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Story Archives: Two circuit riders, Capt. Bowie & a wilderness chapel
|Two circuit riders, Capt. Bowie & a wilderness chapel|
(Eighth in a series)
The Methodist circuit riders who planted the seed of Methodism in this region 200 years ago were men born on the frontier when the American colonists were fighting for their independence from England. A quarter century later in Natchez country and in northeastern Louisiana, these men risked life and limb to preach and establish churches on America's newest frontier -- the Mississippi and Louisiana territories.
Methodism, according to John Griffin Jones in his book ("A Concise History of the Introduction of Protestantism into Mississippi and the Southwest," 1866), was first introduced in America in 1760: "Previous to the Revolutionary war it had spread extensively throughout the Colonies; during the war it was surprisingly successful, and after the war closed its spread became general in the United States."
Following the creation of Mississippi Territory by Congress in 1798, the Methodist leadership decided the following year to make Natchez country a new field for missionary work mostly because it was "destined to be settled speedily by an American population," according to Jones. At a conference in Charleston, South Carolina, in 1799, Tobias Gibson, age 29, was chosen as the first Methodist missionary for Natchez. A preacher for the previous eight years, Gibson was a bachelor whose relative, Randal Gibson, lived on Clarks Creek in Claiborne County, Miss.
Tobias Gibson arrived in the region in the spring of 1799 and soon organized in Washington, six miles northeast of Natchez, the first Methodist church in Mississippi. Washington became the territorial capital in 1802. "The first time he opened the door of the Church he received eight persons," Jones wrote of Gibson, including six white and two black. These original members, he said, "lived to a great age, and seemed to be faithful until death."
Gibson visited many of the settlements in Natchez country "between Fort Adams and Walnut Hills, near the present site of Vicksburg, in most of which he laid the foundation of future Churches. In 1800 and 1801 this remote and extensive missionary circuit was still held as an outpost of the South Carolina Conference, but in 1802 it was attached to the Great Western Conference, and included in the Kentucky District, and Mr. Gibson still continued as preacher in charge."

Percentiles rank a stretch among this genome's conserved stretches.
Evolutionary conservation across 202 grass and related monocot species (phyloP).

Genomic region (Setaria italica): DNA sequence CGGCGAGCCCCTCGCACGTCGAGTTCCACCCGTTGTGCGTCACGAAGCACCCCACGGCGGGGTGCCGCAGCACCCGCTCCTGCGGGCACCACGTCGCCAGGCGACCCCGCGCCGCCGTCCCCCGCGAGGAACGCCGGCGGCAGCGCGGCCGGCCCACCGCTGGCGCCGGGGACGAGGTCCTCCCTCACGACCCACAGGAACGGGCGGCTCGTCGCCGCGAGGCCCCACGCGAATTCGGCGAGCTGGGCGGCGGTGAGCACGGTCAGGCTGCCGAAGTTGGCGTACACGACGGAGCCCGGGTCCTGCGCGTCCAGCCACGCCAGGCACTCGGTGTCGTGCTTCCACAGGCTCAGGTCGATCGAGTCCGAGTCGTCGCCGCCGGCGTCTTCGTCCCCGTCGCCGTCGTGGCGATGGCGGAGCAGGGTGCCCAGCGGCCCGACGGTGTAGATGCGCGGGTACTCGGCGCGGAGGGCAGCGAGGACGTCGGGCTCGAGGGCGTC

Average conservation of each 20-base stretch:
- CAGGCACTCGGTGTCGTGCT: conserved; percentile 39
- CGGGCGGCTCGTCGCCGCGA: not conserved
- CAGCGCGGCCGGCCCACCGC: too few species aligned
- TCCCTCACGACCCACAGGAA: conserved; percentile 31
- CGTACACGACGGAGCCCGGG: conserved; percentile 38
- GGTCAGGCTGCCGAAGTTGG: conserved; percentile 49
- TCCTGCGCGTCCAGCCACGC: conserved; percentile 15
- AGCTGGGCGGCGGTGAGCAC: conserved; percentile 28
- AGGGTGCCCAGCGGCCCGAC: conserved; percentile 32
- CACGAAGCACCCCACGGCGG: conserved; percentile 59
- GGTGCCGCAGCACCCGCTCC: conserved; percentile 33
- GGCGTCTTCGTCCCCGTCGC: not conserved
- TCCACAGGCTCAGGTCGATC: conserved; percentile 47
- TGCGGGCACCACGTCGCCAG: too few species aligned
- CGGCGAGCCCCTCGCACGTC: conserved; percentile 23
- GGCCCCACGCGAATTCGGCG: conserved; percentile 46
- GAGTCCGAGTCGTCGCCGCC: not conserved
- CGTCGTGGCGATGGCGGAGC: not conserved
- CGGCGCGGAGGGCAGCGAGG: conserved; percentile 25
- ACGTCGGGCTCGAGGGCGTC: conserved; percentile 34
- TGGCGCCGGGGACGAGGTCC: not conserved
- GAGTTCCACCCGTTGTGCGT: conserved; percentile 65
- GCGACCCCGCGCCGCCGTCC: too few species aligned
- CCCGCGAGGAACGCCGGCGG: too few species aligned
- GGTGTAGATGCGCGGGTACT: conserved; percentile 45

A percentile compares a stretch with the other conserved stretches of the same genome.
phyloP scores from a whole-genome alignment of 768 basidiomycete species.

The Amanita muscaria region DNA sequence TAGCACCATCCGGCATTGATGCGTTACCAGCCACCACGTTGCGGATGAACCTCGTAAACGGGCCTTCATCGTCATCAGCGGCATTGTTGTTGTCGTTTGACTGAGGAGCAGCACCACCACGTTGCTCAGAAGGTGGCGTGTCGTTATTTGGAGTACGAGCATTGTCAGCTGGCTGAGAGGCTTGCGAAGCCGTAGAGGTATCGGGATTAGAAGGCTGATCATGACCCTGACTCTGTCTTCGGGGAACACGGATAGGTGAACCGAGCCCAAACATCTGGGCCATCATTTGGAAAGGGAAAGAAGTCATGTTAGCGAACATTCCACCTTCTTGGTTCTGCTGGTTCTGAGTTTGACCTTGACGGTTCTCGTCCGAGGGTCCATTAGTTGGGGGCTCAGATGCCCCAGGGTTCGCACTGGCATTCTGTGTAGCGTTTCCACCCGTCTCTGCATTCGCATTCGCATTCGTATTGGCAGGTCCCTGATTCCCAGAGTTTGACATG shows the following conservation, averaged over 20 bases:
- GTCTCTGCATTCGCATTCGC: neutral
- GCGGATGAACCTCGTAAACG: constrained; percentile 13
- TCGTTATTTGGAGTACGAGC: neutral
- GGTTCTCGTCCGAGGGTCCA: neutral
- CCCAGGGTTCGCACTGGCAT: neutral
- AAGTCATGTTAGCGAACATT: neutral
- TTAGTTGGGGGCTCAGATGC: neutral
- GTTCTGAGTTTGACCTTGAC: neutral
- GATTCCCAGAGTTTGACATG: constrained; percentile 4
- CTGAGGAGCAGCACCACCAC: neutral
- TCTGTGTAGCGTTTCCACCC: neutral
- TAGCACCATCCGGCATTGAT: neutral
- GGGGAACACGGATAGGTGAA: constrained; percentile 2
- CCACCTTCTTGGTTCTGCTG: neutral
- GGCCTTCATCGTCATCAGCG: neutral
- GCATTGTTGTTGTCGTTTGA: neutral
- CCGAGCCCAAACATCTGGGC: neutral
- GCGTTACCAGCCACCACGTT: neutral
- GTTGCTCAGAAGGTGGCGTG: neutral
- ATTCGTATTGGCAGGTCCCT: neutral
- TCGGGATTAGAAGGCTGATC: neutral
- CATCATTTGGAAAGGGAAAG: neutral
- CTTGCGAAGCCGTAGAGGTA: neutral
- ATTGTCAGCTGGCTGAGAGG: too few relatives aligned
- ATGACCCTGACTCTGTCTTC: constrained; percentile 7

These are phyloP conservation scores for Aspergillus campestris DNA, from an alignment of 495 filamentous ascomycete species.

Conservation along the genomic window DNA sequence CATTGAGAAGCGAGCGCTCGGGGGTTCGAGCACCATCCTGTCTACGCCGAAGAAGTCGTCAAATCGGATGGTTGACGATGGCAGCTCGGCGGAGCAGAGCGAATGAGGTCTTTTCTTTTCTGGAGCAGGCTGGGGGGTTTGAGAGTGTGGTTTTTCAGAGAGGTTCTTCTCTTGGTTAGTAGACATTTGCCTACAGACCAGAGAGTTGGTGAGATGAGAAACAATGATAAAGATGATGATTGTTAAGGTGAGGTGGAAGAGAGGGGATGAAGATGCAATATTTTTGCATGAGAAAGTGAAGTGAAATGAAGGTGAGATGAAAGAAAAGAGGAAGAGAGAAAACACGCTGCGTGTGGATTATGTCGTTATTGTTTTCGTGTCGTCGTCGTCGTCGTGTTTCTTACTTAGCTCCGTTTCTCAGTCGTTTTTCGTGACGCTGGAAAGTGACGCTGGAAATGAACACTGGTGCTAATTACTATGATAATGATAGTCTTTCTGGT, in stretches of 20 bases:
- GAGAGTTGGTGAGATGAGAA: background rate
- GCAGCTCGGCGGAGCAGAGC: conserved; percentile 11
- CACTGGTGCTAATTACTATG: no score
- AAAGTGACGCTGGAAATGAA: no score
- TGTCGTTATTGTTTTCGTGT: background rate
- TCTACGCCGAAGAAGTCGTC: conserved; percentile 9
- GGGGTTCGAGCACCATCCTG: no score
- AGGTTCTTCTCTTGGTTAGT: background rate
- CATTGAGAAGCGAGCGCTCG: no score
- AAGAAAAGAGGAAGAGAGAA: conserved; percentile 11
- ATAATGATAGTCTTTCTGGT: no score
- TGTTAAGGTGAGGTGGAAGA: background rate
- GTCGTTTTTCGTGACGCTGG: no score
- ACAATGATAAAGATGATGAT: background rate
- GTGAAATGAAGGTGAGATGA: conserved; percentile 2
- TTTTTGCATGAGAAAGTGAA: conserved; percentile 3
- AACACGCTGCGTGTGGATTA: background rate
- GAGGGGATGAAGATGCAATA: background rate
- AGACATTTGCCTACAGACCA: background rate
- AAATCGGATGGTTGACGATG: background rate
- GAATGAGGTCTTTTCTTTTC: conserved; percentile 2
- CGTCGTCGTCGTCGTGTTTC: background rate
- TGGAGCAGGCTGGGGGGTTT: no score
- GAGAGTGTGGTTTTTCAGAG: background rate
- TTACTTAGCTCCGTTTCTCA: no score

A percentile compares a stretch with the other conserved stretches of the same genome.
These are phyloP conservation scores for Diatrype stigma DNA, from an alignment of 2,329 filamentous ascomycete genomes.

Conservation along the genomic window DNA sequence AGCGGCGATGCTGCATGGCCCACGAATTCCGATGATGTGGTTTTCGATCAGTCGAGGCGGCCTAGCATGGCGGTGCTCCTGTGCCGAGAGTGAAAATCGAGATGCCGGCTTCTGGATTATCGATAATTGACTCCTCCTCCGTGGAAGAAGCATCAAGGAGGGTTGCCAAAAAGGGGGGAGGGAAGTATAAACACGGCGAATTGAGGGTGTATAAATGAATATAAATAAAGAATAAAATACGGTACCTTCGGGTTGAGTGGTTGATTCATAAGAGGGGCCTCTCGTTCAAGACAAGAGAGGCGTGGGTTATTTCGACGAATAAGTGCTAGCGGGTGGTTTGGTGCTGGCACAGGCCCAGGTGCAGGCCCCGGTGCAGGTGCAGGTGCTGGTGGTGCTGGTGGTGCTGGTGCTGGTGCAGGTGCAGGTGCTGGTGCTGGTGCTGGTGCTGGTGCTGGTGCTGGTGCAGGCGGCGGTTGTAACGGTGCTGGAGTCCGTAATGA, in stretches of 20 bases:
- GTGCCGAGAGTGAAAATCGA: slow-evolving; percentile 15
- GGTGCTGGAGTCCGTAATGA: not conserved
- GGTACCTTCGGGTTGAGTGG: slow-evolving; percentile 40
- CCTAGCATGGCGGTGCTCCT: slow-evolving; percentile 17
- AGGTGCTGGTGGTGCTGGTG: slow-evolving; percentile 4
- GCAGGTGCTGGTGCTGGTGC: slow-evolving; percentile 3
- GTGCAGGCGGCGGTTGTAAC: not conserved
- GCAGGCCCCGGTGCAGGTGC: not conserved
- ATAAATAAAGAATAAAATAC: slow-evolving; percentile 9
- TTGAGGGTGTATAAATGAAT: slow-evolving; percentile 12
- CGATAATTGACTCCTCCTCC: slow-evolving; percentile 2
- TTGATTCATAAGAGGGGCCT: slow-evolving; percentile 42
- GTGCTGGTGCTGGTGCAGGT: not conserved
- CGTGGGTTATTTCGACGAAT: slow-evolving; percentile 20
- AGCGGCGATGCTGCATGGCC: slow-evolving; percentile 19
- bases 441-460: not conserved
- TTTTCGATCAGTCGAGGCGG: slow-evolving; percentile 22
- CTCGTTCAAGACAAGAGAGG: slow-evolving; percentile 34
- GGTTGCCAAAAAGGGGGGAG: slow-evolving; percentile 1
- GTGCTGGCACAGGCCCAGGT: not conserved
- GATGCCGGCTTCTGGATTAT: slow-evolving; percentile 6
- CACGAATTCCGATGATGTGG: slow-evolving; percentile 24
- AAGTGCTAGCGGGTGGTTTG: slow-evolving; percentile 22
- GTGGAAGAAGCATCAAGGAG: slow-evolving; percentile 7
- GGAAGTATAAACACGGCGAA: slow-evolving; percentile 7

Another minister later assisted Gibson and a number of circuit riders afterward struggled in their daunting task to build churches in settlements hidden in the vast wilderness. Jones said the preachers, "by making a round each in four, six, or eight weeks, and preaching nearly every day, and often at night, were enabled to supply the people with the gospel of salvation and the ordinances of the Church."
Although pioneer preachers had been crossing the Mighty Miss in Louisiana during this period, including eccentric evangelist Lorenzo Dow, it wasn't until 1807 that circuits were officially established in Louisiana. Around that time, 31-year-old Jacob Young was named the presiding elder of the Mississippi District, while James Axley was assigned the Catahoula and Ouachita circuits that included most of northeastern and central Louisiana, stretching from Catahoula Lake to Sicily Island and northward to Monroe.
Young was born on the Pennsylvania frontier in 1776. There, his father and uncle built cabins 30 yards apart as protection against Indians. As the frontiersmen and Native Americans skirmished and battled from time to time, Young slept in his cradle under the watchful eye of his mother and two brothers, while his father and uncle cleared ground to plant corn. In his book ("Autobiography of a Pioneer"), Young wrote, "While one worked the other watched with a loaded gun in hand, his dog being always near to give the alarm."
In his journey to Natchez country from Nashville down the Natchez Trace, Young and his fellow travelers, including Methodist circuit rider James Axley, survived on ground coffee, beef tongues and bread. Eleven days later they arrived in Port Gibson where Lorenzo Dow and wife Peggy were enduring illness and financial difficulties while trying to build a sawmill on Clarks Creek. Although Dow was trained in the Methodist church and supported most of the Methodist doctrines and beliefs, he had earlier become an independent evangelist. But he always worked closely with Methodist circuit riders.
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